- FrontPage Magazine - http://www.frontpagemag.com -
Bill Maher’s Tax Hypocrisy
Posted By Ben Shapiro On March 21, 2013 @ 12:12 am In Daily Mailer,FrontPage | 26 Comments
Last Friday night, Bill Maher spent time on his HBO show blasting away at liberal tax policy. “You know what?” he asked. “Rich people – I’m sure you’d agree with this – actually do pay the freight in this country.” After noting that California’s wealthy carry the vast bulk of the tax burden in the state, he said, “I just want to say liberals – you could actually lose me. It’s outrageous what we’re paying – over 50 percent. I’m willing to pay my share, but yeah, it’s ridiculous.”
This is a far cry from Maher’s 2010 perspective on taxation. Back then, he said, “I’ve done some math that indicates that, considering the hole this country is in, if you are earning more than a million dollars a year and are complaining about a 3.6% tax increase, then you are by definition a greedy a–hole.”
So why is Maher saying now that he’s sick of taxes, when just a couple years ago, he felt that standing against class warfare made people “greedy a—holes”?
Hollywood is full of hypocritical millionaires who stash their cash in offshore accounts to avoid taxes, buy goods using cash, and take every tax deduction they possibly can. These are the same folks who loudly proclaim the evils of capitalism while partying on Sunset Blvd. with their friends. They order thousand-dollar bottles of wine while complaining about the fate of impoverished youth in the inner city. They own private jets but whine about income inequality.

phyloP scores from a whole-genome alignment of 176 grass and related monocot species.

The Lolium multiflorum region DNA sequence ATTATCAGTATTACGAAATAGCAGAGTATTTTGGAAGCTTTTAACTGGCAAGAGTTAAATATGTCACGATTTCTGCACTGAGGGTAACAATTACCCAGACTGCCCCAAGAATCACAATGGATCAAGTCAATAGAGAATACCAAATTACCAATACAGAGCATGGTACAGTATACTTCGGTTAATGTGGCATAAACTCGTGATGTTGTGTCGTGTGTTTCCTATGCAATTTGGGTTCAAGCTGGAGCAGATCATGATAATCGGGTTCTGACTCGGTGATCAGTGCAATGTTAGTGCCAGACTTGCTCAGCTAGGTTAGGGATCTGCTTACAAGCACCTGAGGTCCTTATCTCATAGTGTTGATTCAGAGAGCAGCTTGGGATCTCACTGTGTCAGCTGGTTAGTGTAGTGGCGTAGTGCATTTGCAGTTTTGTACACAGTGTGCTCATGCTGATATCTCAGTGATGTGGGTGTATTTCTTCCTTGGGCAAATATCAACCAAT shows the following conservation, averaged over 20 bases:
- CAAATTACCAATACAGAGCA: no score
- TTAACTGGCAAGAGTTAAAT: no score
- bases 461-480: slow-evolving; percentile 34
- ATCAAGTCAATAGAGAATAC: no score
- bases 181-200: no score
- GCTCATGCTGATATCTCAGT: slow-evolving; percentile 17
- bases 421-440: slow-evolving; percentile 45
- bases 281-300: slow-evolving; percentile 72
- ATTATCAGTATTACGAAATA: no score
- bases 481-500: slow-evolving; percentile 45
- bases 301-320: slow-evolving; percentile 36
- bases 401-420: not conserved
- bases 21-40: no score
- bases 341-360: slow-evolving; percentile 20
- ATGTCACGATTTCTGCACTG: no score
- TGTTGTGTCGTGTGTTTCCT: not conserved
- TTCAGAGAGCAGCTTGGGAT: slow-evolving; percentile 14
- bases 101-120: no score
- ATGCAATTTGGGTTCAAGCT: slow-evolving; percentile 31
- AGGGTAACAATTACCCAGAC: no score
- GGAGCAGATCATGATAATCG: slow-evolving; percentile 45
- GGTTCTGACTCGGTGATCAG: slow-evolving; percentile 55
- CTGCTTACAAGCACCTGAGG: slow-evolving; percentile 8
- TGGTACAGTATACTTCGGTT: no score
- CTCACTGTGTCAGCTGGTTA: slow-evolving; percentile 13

How can Hollywood liberals live with that cognitive dissonance? The answer lies in feelings. Hollywood liberals feel good when they cast their ballots for higher taxes. They feel bad when they pay those taxes, however. They feel as if they’ve done their duty when they pull the lever for Barack Obama. But they feel as if they’ve been gypped when the studios don’t want to pay union scale.
It’s all about feelings. That’s why Hollywood’s politics are so skewed on the social issues that make high taxes necessary. Folks like Maher are politically incorrect enough to blast away at California’s high tax rates. But they feel nasty and guilty about holding people to certain ethical standards in order to prevent the necessity for high tax rates. You won’t catch Bill Maher blabbing about the problem of unwed motherhood in the inner cities – a problem that necessitates high taxes under the liberal mindset. You won’t catch Maher complaining about Jerry Brown’s lucrative union deals – deals that secure him office and necessitate bond issuances and voluntary tax increases.
But Maher will complain about high taxes in general. For a group of folks who pride themselves on investigating supposed root causes, liberals like Maher seem far less interested in tapping into the root causes of government spending than they are in spending money, then complaining when the bill comes due.
Cause and effect are unpleasant realities. So modern liberals reject causal relationships. When Wendy’s says they will have to cut back workers’ hours due to the costs of Obamacare, the left goes berserk – they don’t like the cutbacks, and they do like Obamacare. So even if Obamacare causes cutbacks, that’s Wendy’s fault. When Papa John’s says that they’ll have to up the price of pizza, the left goes insane. When Five Guys franchise owners say that the price of burgers will likely rise, the left dismisses such statements as politically motivated.
Don’t count on Bill Maher’s newly-found conservatism on taxes to extend to the rest of his worldview. He may bitch about tax rates now. But if he were forced to confront the fact that the rest of his worldview mandates higher taxes, he’d gladly sign the check. Or at least he’d grit his teeth and send his cash to the Caymans.
Freedom Center pamphlets now available on Kindle: Click here.
Article printed from FrontPage Magazine: http://www.frontpagemag.com
URL to article: http://www.frontpagemag.com/2013/ben-shapiro/bill-maher-complains-about-high-taxes/
Copyright © 2009 FrontPage Magazine. All rights reserved.